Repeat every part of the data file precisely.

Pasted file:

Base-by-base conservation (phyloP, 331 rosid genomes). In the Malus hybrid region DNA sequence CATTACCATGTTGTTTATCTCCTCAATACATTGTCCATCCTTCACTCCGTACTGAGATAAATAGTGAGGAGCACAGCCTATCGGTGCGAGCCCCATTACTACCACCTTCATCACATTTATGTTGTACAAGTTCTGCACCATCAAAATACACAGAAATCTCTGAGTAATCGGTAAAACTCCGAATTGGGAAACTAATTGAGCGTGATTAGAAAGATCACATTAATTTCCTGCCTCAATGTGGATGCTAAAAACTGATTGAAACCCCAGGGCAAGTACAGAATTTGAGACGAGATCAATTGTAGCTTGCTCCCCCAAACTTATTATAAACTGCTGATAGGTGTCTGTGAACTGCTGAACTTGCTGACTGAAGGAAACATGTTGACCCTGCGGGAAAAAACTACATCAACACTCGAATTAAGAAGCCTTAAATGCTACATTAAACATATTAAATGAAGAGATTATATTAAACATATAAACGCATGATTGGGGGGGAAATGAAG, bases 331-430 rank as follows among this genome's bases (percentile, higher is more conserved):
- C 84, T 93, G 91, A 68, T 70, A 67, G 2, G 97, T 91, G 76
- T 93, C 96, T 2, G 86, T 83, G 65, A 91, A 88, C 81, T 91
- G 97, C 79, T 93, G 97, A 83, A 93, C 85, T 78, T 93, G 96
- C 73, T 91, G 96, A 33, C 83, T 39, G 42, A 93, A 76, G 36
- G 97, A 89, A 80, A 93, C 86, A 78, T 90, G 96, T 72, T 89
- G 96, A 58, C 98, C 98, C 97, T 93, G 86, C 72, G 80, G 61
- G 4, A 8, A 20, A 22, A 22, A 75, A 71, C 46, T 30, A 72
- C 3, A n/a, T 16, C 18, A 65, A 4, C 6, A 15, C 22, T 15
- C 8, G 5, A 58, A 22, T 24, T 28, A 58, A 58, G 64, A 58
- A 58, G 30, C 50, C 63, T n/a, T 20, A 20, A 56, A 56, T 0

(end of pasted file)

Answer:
Base-by-base conservation (phyloP, 331 rosid genomes). In the Malus hybrid region DNA sequence CATTACCATGTTGTTTATCTCCTCAATACATTGTCCATCCTTCACTCCGTACTGAGATAAATAGTGAGGAGCACAGCCTATCGGTGCGAGCCCCATTACTACCACCTTCATCACATTTATGTTGTACAAGTTCTGCACCATCAAAATACACAGAAATCTCTGAGTAATCGGTAAAACTCCGAATTGGGAAACTAATTGAGCGTGATTAGAAAGATCACATTAATTTCCTGCCTCAATGTGGATGCTAAAAACTGATTGAAACCCCAGGGCAAGTACAGAATTTGAGACGAGATCAATTGTAGCTTGCTCCCCCAAACTTATTATAAACTGCTGATAGGTGTCTGTGAACTGCTGAACTTGCTGACTGAAGGAAACATGTTGACCCTGCGGGAAAAAACTACATCAACACTCGAATTAAGAAGCCTTAAATGCTACATTAAACATATTAAATGAAGAGATTATATTAAACATATAAACGCATGATTGGGGGGGAAATGAAG, bases 331-430 rank as follows among this genome's bases (percentile, higher is more conserved):
- C 84, T 93, G 91, A 68, T 70, A 67, G 2, G 97, T 91, G 76
- T 93, C 96, T 2, G 86, T 83, G 65, A 91, A 88, C 81, T 91
- G 97, C 79, T 93, G 97, A 83, A 93, C 85, T 78, T 93, G 96
- C 73, T 91, G 96, A 33, C 83, T 39, G 42, A 93, A 76, G 36
- G 97, A 89, A 80, A 93, C 86, A 78, T 90, G 96, T 72, T 89
- G 96, A 58, C 98, C 98, C 97, T 93, G 86, C 72, G 80, G 61
- G 4, A 8, A 20, A 22, A 22, A 75, A 71, C 46, T 30, A 72
- C 3, A n/a, T 16, C 18, A 65, A 4, C 6, A 15, C 22, T 15
- C 8, G 5, A 58, A 22, T 24, T 28, A 58, A 58, G 64, A 58
- A 58, G 30, C 50, C 63, T n/a, T 20, A 20, A 56, A 56, T 0